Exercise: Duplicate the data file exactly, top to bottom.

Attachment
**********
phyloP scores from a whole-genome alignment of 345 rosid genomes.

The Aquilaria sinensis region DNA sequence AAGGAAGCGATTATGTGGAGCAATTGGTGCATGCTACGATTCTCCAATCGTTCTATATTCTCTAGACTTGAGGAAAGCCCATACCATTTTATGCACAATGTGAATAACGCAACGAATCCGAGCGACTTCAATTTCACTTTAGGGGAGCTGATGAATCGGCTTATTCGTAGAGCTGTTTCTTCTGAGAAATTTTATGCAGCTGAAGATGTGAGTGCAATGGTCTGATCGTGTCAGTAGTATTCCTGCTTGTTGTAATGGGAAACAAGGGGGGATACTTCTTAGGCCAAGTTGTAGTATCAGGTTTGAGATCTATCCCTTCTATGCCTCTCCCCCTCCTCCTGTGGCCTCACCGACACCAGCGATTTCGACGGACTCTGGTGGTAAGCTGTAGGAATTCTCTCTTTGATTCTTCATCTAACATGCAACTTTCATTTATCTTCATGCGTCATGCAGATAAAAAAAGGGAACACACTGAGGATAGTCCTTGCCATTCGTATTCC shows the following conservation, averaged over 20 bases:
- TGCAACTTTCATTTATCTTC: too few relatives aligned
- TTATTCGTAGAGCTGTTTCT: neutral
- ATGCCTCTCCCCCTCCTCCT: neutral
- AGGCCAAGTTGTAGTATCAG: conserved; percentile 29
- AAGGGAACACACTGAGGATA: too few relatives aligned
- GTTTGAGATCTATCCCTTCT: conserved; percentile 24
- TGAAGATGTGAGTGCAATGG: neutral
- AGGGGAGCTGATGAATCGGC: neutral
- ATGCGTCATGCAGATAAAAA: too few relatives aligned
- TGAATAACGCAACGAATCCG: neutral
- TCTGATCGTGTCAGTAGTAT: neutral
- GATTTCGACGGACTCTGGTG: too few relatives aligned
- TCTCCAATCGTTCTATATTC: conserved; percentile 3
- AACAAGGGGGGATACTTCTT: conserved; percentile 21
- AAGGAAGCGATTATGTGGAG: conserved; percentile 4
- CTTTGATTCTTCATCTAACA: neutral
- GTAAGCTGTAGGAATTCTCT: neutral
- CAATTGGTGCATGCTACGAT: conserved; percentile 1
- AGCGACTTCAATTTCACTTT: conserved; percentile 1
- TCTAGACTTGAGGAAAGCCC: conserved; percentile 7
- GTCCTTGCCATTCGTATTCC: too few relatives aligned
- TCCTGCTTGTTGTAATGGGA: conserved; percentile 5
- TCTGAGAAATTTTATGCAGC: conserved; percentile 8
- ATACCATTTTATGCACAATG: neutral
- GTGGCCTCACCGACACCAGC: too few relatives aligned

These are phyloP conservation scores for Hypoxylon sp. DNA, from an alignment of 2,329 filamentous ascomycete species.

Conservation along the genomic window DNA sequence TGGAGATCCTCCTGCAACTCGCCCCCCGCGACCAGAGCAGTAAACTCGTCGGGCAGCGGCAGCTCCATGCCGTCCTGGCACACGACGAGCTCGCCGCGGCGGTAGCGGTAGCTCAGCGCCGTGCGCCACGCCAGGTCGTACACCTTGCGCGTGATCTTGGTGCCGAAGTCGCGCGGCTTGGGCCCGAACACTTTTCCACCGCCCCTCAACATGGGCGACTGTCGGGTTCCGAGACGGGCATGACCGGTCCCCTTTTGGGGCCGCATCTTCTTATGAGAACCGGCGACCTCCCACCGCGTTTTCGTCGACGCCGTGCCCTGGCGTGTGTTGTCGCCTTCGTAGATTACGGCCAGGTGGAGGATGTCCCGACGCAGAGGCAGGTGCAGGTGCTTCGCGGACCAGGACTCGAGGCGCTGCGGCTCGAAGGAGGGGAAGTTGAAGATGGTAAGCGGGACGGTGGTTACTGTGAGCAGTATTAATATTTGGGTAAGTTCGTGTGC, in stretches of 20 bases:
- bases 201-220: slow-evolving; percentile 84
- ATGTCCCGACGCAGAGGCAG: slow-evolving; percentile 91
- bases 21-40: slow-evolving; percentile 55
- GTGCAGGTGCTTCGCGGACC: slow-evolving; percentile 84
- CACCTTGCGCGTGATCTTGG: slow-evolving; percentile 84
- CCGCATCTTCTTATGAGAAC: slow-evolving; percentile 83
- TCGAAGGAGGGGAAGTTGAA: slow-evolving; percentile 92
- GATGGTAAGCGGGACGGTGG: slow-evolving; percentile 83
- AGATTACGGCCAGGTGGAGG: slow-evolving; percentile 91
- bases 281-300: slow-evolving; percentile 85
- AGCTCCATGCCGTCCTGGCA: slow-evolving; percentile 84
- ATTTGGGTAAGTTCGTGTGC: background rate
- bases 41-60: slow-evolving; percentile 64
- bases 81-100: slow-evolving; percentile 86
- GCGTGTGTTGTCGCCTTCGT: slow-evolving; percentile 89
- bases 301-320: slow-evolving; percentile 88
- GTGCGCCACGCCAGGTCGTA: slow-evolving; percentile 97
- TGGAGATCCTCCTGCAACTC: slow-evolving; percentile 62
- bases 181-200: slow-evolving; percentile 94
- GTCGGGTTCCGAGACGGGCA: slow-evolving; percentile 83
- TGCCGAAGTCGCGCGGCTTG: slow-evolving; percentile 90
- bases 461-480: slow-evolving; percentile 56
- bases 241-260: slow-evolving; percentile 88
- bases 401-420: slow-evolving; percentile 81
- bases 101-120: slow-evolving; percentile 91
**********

phyloP scores from a whole-genome alignment of 345 rosid genomes.

The Aquilaria sinensis region DNA sequence AAGGAAGCGATTATGTGGAGCAATTGGTGCATGCTACGATTCTCCAATCGTTCTATATTCTCTAGACTTGAGGAAAGCCCATACCATTTTATGCACAATGTGAATAACGCAACGAATCCGAGCGACTTCAATTTCACTTTAGGGGAGCTGATGAATCGGCTTATTCGTAGAGCTGTTTCTTCTGAGAAATTTTATGCAGCTGAAGATGTGAGTGCAATGGTCTGATCGTGTCAGTAGTATTCCTGCTTGTTGTAATGGGAAACAAGGGGGGATACTTCTTAGGCCAAGTTGTAGTATCAGGTTTGAGATCTATCCCTTCTATGCCTCTCCCCCTCCTCCTGTGGCCTCACCGACACCAGCGATTTCGACGGACTCTGGTGGTAAGCTGTAGGAATTCTCTCTTTGATTCTTCATCTAACATGCAACTTTCATTTATCTTCATGCGTCATGCAGATAAAAAAAGGGAACACACTGAGGATAGTCCTTGCCATTCGTATTCC shows the following conservation, averaged over 20 bases:
- TGCAACTTTCATTTATCTTC: too few relatives aligned
- TTATTCGTAGAGCTGTTTCT: neutral
- ATGCCTCTCCCCCTCCTCCT: neutral
- AGGCCAAGTTGTAGTATCAG: conserved; percentile 29
- AAGGGAACACACTGAGGATA: too few relatives aligned
- GTTTGAGATCTATCCCTTCT: conserved; percentile 24
- TGAAGATGTGAGTGCAATGG: neutral
- AGGGGAGCTGATGAATCGGC: neutral
- ATGCGTCATGCAGATAAAAA: too few relatives aligned
- TGAATAACGCAACGAATCCG: neutral
- TCTGATCGTGTCAGTAGTAT: neutral
- GATTTCGACGGACTCTGGTG: too few relatives aligned
- TCTCCAATCGTTCTATATTC: conserved; percentile 3
- AACAAGGGGGGATACTTCTT: conserved; percentile 21
- AAGGAAGCGATTATGTGGAG: conserved; percentile 4
- CTTTGATTCTTCATCTAACA: neutral
- GTAAGCTGTAGGAATTCTCT: neutral
- CAATTGGTGCATGCTACGAT: conserved; percentile 1
- AGCGACTTCAATTTCACTTT: conserved; percentile 1
- TCTAGACTTGAGGAAAGCCC: conserved; percentile 7
- GTCCTTGCCATTCGTATTCC: too few relatives aligned
- TCCTGCTTGTTGTAATGGGA: conserved; percentile 5
- TCTGAGAAATTTTATGCAGC: conserved; percentile 8
- ATACCATTTTATGCACAATG: neutral
- GTGGCCTCACCGACACCAGC: too few relatives aligned

These are phyloP conservation scores for Hypoxylon sp. DNA, from an alignment of 2,329 filamentous ascomycete species.

Conservation along the genomic window DNA sequence TGGAGATCCTCCTGCAACTCGCCCCCCGCGACCAGAGCAGTAAACTCGTCGGGCAGCGGCAGCTCCATGCCGTCCTGGCACACGACGAGCTCGCCGCGGCGGTAGCGGTAGCTCAGCGCCGTGCGCCACGCCAGGTCGTACACCTTGCGCGTGATCTTGGTGCCGAAGTCGCGCGGCTTGGGCCCGAACACTTTTCCACCGCCCCTCAACATGGGCGACTGTCGGGTTCCGAGACGGGCATGACCGGTCCCCTTTTGGGGCCGCATCTTCTTATGAGAACCGGCGACCTCCCACCGCGTTTTCGTCGACGCCGTGCCCTGGCGTGTGTTGTCGCCTTCGTAGATTACGGCCAGGTGGAGGATGTCCCGACGCAGAGGCAGGTGCAGGTGCTTCGCGGACCAGGACTCGAGGCGCTGCGGCTCGAAGGAGGGGAAGTTGAAGATGGTAAGCGGGACGGTGGTTACTGTGAGCAGTATTAATATTTGGGTAAGTTCGTGTGC, in stretches of 20 bases:
- bases 201-220: slow-evolving; percentile 84
- ATGTCCCGACGCAGAGGCAG: slow-evolving; percentile 91
- bases 21-40: slow-evolving; percentile 55
- GTGCAGGTGCTTCGCGGACC: slow-evolving; percentile 84
- CACCTTGCGCGTGATCTTGG: slow-evolving; percentile 84
- CCGCATCTTCTTATGAGAAC: slow-evolving; percentile 83
- TCGAAGGAGGGGAAGTTGAA: slow-evolving; percentile 92
- GATGGTAAGCGGGACGGTGG: slow-evolving; percentile 83
- AGATTACGGCCAGGTGGAGG: slow-evolving; percentile 91
- bases 281-300: slow-evolving; percentile 85
- AGCTCCATGCCGTCCTGGCA: slow-evolving; percentile 84
- ATTTGGGTAAGTTCGTGTGC: background rate
- bases 41-60: slow-evolving; percentile 64
- bases 81-100: slow-evolving; percentile 86
- GCGTGTGTTGTCGCCTTCGT: slow-evolving; percentile 89
- bases 301-320: slow-evolving; percentile 88
- GTGCGCCACGCCAGGTCGTA: slow-evolving; percentile 97
- TGGAGATCCTCCTGCAACTC: slow-evolving; percentile 62
- bases 181-200: slow-evolving; percentile 94
- GTCGGGTTCCGAGACGGGCA: slow-evolving; percentile 83
- TGCCGAAGTCGCGCGGCTTG: slow-evolving; percentile 90
- bases 461-480: slow-evolving; percentile 56
- bases 241-260: slow-evolving; percentile 88
- bases 401-420: slow-evolving; percentile 81
- bases 101-120: slow-evolving; percentile 91